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- child health services
- primary health care
- adolescent health
- child health
- health care economics and organizations
Primary healthcare has been a global priority since the 1978 Alma Ata Declaration when it was identified as the most inclusive, effective, and efficient approach to promoting physical and mental health.1 The Astana Declaration of 2018 reaffirmed the central role of primary care as a cornerstone for achieving universal health coverage for all, including children.1
Less consensus exists on what primary healthcare concretely entails and which are the health services that can and should be delivered safely at the primary healthcare level for children and adolescents.
With the Integrated Management of Childhood Illness (IMCI), launched in the 1990s, the World Health Organization (WHO) and the United Nations Children’s Fund (UNICEF) set standards for the management of the most frequent causes of preventable mortality in children under 5 years.2
However, many important areas of child health are missing from IMCI, for example, non-communicable diseases and adolescent health. In addition, the quality of existing primary healthcare is not always optimal. Health professionals in primary care do not always have the appropriate training, evidence-based information, and resources required for holistic and good quality care.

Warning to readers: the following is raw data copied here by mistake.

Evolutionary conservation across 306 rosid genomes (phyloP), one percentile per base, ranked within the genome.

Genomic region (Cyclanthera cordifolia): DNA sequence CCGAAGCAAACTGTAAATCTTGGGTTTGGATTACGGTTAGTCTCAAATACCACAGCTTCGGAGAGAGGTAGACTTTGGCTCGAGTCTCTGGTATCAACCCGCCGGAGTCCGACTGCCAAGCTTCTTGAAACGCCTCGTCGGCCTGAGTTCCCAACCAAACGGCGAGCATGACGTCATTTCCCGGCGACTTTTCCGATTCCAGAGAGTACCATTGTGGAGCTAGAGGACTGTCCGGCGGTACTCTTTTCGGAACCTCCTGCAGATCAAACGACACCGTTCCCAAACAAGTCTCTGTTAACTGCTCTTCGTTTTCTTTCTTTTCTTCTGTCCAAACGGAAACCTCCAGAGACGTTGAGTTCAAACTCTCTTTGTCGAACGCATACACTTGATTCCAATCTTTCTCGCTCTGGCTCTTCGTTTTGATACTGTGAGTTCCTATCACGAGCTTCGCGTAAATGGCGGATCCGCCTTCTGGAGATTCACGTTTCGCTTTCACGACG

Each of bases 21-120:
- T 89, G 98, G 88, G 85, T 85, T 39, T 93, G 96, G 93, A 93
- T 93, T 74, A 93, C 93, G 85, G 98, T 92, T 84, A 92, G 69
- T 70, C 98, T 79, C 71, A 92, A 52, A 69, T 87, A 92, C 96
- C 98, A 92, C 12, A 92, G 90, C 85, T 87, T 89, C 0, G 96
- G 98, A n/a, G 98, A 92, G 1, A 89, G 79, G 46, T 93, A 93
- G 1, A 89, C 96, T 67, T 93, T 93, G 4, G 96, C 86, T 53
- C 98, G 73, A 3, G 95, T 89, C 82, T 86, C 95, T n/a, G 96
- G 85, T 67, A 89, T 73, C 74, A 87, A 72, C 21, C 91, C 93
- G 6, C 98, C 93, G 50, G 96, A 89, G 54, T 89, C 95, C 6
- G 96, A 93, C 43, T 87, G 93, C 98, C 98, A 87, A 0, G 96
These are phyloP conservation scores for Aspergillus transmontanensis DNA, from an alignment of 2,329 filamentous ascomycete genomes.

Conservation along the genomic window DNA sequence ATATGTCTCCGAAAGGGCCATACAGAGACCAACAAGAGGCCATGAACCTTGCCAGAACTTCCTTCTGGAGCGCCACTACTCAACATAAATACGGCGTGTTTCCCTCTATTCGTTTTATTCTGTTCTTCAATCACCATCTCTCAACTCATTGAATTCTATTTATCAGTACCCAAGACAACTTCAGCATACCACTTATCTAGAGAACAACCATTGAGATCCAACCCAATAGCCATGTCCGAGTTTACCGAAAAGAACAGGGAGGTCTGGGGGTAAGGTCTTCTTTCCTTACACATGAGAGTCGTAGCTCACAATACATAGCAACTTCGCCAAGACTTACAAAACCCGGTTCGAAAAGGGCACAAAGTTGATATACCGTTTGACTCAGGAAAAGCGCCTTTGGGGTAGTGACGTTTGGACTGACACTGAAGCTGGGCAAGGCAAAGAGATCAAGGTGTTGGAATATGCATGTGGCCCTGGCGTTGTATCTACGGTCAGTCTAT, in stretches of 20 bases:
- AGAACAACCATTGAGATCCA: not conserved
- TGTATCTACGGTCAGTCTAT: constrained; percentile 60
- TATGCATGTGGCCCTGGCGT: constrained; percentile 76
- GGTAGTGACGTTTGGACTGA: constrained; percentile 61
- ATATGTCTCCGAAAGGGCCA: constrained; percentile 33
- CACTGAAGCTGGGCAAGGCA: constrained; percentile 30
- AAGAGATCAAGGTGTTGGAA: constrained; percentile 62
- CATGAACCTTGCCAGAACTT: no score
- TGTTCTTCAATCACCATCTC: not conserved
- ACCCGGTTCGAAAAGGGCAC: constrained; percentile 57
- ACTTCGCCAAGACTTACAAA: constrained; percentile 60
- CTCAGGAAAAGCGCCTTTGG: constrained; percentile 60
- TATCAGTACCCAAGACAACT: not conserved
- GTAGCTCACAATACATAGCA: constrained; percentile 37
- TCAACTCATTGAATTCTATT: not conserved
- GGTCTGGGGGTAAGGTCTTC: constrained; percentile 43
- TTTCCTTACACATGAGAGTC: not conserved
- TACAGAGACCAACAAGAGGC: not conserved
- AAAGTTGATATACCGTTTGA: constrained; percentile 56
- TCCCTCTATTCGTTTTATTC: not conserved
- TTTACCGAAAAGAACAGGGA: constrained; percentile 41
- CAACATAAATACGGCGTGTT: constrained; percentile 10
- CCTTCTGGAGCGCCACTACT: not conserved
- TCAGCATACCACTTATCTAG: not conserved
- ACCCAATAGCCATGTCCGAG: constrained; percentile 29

To help solve these problems, the WHO European Regional Office has recently published the WHO Pocket Book of Primary health care for children and adolescents for the European region—based on evidence-based guidelines for health promotion, disease prevention and management (figure 1).
Contributors SC wrote the first draft of the manuscript. MWW and SJ provided critical appraisal of the manuscript. SC made subsequent revision.
Funding The development of the Pocket Book and related activities were partially funded by the Federal Ministry of Health of Germany.
Disclaimer The authors alone are responsible for the opinions expressed in this publication and they do not necessarily reflect the policies and positions of the WHO.
Competing interests MWW is a staff member of the WHO.
Provenance and peer review Not commissioned; internally peer reviewed.